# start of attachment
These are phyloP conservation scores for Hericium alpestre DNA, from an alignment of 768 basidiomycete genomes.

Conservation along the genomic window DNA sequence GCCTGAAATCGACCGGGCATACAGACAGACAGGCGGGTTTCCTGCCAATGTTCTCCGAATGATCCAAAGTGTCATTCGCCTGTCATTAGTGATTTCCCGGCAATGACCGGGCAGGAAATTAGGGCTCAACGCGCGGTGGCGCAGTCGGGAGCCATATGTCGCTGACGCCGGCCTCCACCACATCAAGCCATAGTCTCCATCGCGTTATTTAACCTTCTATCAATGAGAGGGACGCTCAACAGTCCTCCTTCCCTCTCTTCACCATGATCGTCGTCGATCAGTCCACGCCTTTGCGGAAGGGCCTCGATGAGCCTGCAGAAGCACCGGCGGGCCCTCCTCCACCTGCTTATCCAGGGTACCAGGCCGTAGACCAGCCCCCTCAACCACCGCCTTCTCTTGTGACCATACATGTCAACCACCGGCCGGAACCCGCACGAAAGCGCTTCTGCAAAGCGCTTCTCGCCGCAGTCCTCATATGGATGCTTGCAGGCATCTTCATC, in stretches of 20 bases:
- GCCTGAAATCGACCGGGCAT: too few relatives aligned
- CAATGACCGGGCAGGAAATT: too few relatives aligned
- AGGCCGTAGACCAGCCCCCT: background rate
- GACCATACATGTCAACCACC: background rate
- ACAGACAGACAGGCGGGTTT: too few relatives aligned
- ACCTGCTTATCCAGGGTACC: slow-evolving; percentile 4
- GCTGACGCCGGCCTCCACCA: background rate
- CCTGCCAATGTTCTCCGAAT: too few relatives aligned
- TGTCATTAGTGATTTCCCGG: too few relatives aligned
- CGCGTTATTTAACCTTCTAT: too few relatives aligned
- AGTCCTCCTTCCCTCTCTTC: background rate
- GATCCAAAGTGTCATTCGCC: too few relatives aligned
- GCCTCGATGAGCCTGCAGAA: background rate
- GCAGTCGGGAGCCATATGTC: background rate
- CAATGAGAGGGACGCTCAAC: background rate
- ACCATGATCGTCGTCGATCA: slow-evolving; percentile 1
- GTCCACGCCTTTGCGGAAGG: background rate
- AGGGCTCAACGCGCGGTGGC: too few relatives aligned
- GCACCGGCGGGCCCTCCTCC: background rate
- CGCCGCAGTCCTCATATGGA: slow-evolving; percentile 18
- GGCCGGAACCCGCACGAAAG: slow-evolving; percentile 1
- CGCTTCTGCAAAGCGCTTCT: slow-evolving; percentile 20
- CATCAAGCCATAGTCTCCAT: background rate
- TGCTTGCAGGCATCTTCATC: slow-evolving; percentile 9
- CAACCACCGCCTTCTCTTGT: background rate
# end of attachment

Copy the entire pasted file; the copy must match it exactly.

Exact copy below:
These are phyloP conservation scores for Hericium alpestre DNA, from an alignment of 768 basidiomycete genomes.

Conservation along the genomic window DNA sequence GCCTGAAATCGACCGGGCATACAGACAGACAGGCGGGTTTCCTGCCAATGTTCTCCGAATGATCCAAAGTGTCATTCGCCTGTCATTAGTGATTTCCCGGCAATGACCGGGCAGGAAATTAGGGCTCAACGCGCGGTGGCGCAGTCGGGAGCCATATGTCGCTGACGCCGGCCTCCACCACATCAAGCCATAGTCTCCATCGCGTTATTTAACCTTCTATCAATGAGAGGGACGCTCAACAGTCCTCCTTCCCTCTCTTCACCATGATCGTCGTCGATCAGTCCACGCCTTTGCGGAAGGGCCTCGATGAGCCTGCAGAAGCACCGGCGGGCCCTCCTCCACCTGCTTATCCAGGGTACCAGGCCGTAGACCAGCCCCCTCAACCACCGCCTTCTCTTGTGACCATACATGTCAACCACCGGCCGGAACCCGCACGAAAGCGCTTCTGCAAAGCGCTTCTCGCCGCAGTCCTCATATGGATGCTTGCAGGCATCTTCATC, in stretches of 20 bases:
- GCCTGAAATCGACCGGGCAT: too few relatives aligned
- CAATGACCGGGCAGGAAATT: too few relatives aligned
- AGGCCGTAGACCAGCCCCCT: background rate
- GACCATACATGTCAACCACC: background rate
- ACAGACAGACAGGCGGGTTT: too few relatives aligned
- ACCTGCTTATCCAGGGTACC: slow-evolving; percentile 4
- GCTGACGCCGGCCTCCACCA: background rate
- CCTGCCAATGTTCTCCGAAT: too few relatives aligned
- TGTCATTAGTGATTTCCCGG: too few relatives aligned
- CGCGTTATTTAACCTTCTAT: too few relatives aligned
- AGTCCTCCTTCCCTCTCTTC: background rate
- GATCCAAAGTGTCATTCGCC: too few relatives aligned
- GCCTCGATGAGCCTGCAGAA: background rate
- GCAGTCGGGAGCCATATGTC: background rate
- CAATGAGAGGGACGCTCAAC: background rate
- ACCATGATCGTCGTCGATCA: slow-evolving; percentile 1
- GTCCACGCCTTTGCGGAAGG: background rate
- AGGGCTCAACGCGCGGTGGC: too few relatives aligned
- GCACCGGCGGGCCCTCCTCC: background rate
- CGCCGCAGTCCTCATATGGA: slow-evolving; percentile 18
- GGCCGGAACCCGCACGAAAG: slow-evolving; percentile 1
- CGCTTCTGCAAAGCGCTTCT: slow-evolving; percentile 20
- CATCAAGCCATAGTCTCCAT: background rate
- TGCTTGCAGGCATCTTCATC: slow-evolving; percentile 9
- CAACCACCGCCTTCTCTTGT: background rate